Brush with death gives reason for perspective
Yesterday, for the third time in my life, I was given the great gift of having almost been killed, but living on without injury.
I had scrambled up onto the railroad right of way to take a picture of a cathedral in Beziers, France. I’d just seen a train whiz by at about 70 mph, so I knew to be careful and, by frequently looking both directions on the double track, thought I was being careful.
I could see at least a quarter mile each way. But, as I was about to take my third shot, a whistle sounded, surprisingly close. Startled, I reacted by taking a step to my right – as it turned out, directly in front of the train. It was about 250 yards away and closing very fast. Getting it, I dove head first off the track in the same direction as the misstep, a choice which, I’m sure, saved my live, as reversing direction would have taken more time. I’m quite certain the train missed me by less than 30 feet.
Being mathematically inclined, I couldn’t help converting that to the equivalent 3/10 of a second.
Try that on a stopwatch. It’s not much.
The reason this was a great gift, besides the obvious fact that I continue to breathe, is that such an experience forces one to contemplate one’s own mortality, something we are generally loathe to do.
In about 1971, I nearly drowned. But I was too young then to gain much more than the simple lesson that death might really happen to me. Not a profound insight, but one most parents wish their children would have.
In 1984 I had a much more intense experience than yesterday’s, as the contemplation of the possibility of death was a matter of days, not of a second or less. This time I knew I had survived almost as soon as I became aware of impending doom. That time, through miscommunication with my doctor, I spent a weekend thinking a biopsy had indicated I had an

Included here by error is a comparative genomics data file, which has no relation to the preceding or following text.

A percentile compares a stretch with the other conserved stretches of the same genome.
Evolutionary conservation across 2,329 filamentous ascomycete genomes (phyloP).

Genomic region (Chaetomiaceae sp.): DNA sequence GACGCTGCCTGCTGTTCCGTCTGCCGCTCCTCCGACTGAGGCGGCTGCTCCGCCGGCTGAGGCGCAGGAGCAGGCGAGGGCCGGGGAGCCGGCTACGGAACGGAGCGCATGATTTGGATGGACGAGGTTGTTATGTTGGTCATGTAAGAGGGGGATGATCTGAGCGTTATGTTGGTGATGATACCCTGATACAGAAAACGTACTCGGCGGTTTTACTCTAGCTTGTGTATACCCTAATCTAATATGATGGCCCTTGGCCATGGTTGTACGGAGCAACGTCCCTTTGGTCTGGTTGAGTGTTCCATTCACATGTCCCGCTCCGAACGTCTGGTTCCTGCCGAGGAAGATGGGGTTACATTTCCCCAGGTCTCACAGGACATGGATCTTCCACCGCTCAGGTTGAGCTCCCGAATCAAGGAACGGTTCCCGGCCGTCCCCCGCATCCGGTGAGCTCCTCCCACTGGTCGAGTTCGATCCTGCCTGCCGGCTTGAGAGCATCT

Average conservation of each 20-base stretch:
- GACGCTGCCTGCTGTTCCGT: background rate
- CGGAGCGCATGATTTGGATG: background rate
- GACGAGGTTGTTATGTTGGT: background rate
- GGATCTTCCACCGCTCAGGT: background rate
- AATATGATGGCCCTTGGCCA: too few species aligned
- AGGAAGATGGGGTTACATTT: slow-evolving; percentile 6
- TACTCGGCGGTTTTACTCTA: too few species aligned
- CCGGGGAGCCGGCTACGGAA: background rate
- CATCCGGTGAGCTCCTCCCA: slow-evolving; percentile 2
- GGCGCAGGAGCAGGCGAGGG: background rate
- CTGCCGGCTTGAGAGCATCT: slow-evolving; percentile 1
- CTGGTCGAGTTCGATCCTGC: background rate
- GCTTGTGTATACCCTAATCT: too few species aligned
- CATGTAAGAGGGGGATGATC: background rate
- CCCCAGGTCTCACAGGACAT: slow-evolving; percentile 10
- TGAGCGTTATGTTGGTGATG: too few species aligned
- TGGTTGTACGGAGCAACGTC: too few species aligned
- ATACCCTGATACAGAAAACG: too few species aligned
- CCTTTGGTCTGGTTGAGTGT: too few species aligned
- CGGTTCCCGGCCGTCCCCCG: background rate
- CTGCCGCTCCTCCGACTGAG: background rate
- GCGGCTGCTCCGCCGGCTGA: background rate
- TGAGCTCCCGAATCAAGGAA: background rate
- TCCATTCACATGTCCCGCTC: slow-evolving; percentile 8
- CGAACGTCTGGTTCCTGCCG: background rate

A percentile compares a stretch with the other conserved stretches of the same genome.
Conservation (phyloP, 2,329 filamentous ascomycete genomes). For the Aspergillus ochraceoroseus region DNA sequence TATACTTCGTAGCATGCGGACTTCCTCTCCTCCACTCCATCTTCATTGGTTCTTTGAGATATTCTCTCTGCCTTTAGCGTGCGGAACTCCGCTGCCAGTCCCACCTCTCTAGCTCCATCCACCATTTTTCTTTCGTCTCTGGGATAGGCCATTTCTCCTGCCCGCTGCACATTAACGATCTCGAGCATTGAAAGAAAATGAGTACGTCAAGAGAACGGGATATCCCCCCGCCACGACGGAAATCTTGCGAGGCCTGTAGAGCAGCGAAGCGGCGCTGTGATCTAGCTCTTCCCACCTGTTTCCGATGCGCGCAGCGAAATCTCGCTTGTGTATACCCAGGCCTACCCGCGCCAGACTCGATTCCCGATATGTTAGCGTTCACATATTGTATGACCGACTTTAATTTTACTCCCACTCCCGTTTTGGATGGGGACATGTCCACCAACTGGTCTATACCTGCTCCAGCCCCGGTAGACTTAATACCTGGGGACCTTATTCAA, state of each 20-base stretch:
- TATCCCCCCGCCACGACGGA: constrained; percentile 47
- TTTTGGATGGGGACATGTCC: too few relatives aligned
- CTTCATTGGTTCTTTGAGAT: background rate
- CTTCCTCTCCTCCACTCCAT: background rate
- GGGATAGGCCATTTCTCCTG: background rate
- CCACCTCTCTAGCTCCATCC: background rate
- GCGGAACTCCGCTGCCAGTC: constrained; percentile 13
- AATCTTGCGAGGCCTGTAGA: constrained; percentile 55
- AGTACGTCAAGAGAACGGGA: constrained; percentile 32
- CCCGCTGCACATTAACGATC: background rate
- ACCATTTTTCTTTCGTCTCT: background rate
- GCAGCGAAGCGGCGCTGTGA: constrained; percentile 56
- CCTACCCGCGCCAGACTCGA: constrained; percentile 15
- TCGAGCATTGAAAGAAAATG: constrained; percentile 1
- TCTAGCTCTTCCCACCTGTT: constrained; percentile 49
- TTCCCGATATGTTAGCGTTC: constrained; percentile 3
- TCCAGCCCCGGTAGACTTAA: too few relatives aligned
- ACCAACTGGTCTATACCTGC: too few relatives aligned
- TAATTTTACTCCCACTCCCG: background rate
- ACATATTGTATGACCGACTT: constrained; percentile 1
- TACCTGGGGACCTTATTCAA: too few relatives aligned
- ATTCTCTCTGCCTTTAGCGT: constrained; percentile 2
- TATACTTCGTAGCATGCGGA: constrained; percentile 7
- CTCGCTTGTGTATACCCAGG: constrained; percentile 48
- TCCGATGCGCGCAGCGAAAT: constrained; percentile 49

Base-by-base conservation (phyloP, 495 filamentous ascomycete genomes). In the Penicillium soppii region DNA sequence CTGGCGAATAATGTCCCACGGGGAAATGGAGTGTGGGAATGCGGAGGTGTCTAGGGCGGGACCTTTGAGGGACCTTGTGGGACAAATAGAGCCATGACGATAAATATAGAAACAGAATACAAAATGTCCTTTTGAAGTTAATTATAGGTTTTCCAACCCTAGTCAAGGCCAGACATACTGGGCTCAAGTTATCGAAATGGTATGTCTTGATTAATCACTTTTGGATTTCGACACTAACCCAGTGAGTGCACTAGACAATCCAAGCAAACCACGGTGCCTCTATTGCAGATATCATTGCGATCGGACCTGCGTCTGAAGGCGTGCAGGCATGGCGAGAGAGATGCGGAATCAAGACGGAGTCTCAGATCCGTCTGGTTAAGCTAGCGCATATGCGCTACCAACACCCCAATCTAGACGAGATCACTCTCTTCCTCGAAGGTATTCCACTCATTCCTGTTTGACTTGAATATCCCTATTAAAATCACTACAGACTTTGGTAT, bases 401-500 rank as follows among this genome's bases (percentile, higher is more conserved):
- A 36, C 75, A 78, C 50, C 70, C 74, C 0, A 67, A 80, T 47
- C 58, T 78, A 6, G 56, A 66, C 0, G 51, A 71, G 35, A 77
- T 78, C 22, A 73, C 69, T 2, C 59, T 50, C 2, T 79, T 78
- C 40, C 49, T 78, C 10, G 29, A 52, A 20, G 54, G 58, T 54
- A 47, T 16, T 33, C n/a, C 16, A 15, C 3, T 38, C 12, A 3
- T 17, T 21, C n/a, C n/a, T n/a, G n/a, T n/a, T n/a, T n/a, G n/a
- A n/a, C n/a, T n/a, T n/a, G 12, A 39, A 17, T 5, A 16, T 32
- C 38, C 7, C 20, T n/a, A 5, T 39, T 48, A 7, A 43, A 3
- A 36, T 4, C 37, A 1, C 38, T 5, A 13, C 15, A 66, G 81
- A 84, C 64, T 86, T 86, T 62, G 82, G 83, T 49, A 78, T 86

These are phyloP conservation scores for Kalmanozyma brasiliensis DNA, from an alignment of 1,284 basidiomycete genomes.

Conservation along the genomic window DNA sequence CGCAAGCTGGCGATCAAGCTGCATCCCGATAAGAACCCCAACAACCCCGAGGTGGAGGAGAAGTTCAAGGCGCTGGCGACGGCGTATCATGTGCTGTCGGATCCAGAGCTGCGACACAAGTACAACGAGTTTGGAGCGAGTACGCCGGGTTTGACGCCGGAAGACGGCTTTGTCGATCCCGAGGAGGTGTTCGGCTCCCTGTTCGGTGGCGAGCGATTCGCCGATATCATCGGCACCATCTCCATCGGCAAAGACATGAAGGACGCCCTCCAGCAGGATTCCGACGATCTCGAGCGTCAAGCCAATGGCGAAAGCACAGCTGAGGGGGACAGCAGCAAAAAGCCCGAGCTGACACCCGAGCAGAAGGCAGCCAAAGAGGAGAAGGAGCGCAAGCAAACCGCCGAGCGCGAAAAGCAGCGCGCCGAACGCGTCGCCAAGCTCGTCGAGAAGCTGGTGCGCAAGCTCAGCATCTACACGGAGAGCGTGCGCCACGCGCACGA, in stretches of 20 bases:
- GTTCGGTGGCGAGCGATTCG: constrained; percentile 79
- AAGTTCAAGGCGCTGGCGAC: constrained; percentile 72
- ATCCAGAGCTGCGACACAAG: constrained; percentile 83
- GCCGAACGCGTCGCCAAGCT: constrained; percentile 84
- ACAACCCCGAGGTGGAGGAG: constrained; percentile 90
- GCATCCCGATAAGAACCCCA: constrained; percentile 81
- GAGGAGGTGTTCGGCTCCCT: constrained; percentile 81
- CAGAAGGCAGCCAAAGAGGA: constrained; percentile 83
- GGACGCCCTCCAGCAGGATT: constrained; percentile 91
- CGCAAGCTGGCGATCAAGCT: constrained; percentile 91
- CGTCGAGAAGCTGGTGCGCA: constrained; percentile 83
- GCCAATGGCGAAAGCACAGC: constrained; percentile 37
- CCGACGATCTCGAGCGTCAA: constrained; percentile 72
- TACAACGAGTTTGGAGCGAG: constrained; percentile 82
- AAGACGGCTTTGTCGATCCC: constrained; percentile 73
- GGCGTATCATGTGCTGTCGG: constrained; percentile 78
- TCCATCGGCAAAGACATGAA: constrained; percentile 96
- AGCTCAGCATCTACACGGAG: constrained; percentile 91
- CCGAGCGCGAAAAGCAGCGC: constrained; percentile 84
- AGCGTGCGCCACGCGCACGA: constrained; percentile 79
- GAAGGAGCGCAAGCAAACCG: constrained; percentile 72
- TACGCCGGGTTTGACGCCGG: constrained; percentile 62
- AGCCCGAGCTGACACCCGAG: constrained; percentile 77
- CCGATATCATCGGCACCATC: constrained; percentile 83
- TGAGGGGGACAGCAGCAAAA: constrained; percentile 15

incurable cancer, only to find out on the following Monday that it had not. Thirty-six hours of thinking you may be dying is definitely more impressive that any number of days realizing you were very nearly killed. But both give one pause.
Only one thing in my life is really important. It is the love I have for my wife, Barbara. Oh, of course, other things are also important. But they all pale in comparison. And they are only really important in proportion to how they relate to love. My father, my son and grandson, my best friends, politics. And, unfortunately, being important doesn’t necessarily correlate well with having been the highest priority in the actual day to day practice that constitutes one’s life.
I like to think that, when all the circumstances are taken into consideration, people always do the very best that they can. I like to think it largely because I like to think it of myself. Have I regrets? Yes, many. But choices are often not easy to make, and sometimes not even ours to make. There are things I would have done differently had I known how they would work out. But I didn’t know, and I do believe life always made the best choice I could at the time, knowing what I knew, under the circumstances as they were. I think the same can be said of us all.
Sometimes the best we can do, in a given circumstance, turns out to be pretty piss-poor. But I believe we all try. Sometimes we just don’t have faith enough in ourselves or each other to choose an option that we may later think was better. Sometimes we overreach.
Often reality, in one way or another, surprises us. Often we fail our loved ones. But I think all of us -everyone -tries to do the right thing.
That doesn’t mean that I think those who wind up doing the wrong things oughtn’t to be held responsible. I believe in law and order and I believe in prisons (although not in sending people to prison for many of the things we do send them for). There are, in fact, many forms of holding people accountable in which I believe.
I realize that, in view of my claim that love is the essential consideration, some will be surprised at my inclusion of politics in my list of things that are also important. But government is the most powerful societal expression of love – or of hate – that we have.
Good government can make people’s lives so much better: food, health, water, sanitation, safety, peace. Bad government makes people’s lives inconceivably awful: war, famine, pestilence, disease, prejudice, repression.
Personal love is far more critical in one’s life than what’s going on in the government – and especially so when government is doing a half-way decent job. But government does matter. It matters because of its power to express societal love or hate, a power which can be overwhelming in any individual’s life. The Beatles said it all, “Love is all there is.”
I’m so lucky to have a woman whom I can really share my life with. I love you Barbara. Thank you for being there.
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May 6 marked the start of International Nurses Week, the annual recognition of nurses and the profession of nursing.